Tuesday, 17 September 2013

Mass burial set for unidentified ship collision victims

A mass burial has been set for 47 unidentified bodies recovered after the collision last month of a passenger ferry and a cargo vessel here.

Neil Sanchez, Provincial Disaster Risk Reduction Management Council (PDRRMC) officer, said they have decided to bury the remaining bodies due to health concerns.

The mass burial is set for Sept. 25 at the public cemetery in Barangay Carreta and 2Go Group, Inc., owner and operator of M/V St. Thomas Aquinas, will shoulder the burial expenses.

“We really have to go through with the burial because of health concerns. The advanced state of decomposition of some of the bodies have made embalming impossible,” Mr. Sanchez told reporters.

The unidentified bodies have been assigned case numbers pending the DNA (deoxyribonucleic acid) test results.

This would facilitate the release of the bodies to the relatives after the results are released, Mr. Sanchez said.

The 47 unidentified victims were among the 116 fatalities in the sinking of M/V St. Thomas Aquinas last Aug. 16.

The passenger vessel, which carried 870 people, sank shortly after colliding with cargo vessel M/V Sulpicio Express Siete in a narrow channel off Talisay, Cebu.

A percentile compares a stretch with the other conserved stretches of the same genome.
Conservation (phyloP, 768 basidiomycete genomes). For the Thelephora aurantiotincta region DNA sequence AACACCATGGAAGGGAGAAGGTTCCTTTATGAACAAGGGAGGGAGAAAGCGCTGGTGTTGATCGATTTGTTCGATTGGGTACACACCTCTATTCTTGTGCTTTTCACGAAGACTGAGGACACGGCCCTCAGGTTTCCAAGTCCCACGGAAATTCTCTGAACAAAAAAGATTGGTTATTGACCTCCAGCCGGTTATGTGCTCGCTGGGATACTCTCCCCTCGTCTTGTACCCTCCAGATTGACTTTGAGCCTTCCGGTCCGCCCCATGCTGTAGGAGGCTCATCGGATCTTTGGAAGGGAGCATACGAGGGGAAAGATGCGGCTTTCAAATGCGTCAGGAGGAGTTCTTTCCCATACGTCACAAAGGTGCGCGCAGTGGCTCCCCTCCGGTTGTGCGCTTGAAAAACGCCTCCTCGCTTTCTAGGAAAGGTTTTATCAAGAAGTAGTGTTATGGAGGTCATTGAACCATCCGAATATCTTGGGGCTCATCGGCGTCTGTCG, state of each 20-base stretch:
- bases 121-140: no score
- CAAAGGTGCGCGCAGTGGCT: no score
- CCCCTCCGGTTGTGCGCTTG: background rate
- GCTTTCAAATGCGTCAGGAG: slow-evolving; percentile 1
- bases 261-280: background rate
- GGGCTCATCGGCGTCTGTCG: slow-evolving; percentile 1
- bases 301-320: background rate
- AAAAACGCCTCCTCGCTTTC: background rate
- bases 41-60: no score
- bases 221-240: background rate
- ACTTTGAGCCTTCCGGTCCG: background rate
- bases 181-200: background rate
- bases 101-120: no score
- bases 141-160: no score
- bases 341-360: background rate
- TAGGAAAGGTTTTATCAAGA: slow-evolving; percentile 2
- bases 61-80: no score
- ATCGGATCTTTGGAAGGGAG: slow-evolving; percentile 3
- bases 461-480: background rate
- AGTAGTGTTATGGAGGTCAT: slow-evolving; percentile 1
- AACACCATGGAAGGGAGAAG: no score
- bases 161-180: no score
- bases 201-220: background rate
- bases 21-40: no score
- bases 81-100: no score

The ferry came from Nasipit in Agusan del Sur on a day-long journey.

A Special Board of Marine Inquiry was opened on Aug. 23 in Cebu City, led by Commodore Gilbert Rueras of the Philippine Coast Guard.

As of Sept. 17, the total number of fatalities from the collision was at 116, with 21 people still missing.

Of the bodies recovered, 69 have been identified while 47 remained unidentified. A total of 733 survived the accident.

Mr. Sanchez said the families still have the option to bury their loved ones in Cebu or have them cremated after the DNA test results are released.

“For as long as families are legitimate claimants, they can claim the bodies even after the burial,” he added.

Accidents at sea are common in the Philippines because of frequent storms, badly maintained boats and weak enforcement of safety regulations.

In 1987, the ferry M/V Doña Paz sank after colliding with a fuel tanker in the Philippines, killing more than 4,341 people in the world’s worst peacetime maritime disaster.

In 2008, the ferry M/V Princess of the Stars capsized during a typhoon in the central Philippines, killing nearly 800 people.

Tuesday 17 September 2013



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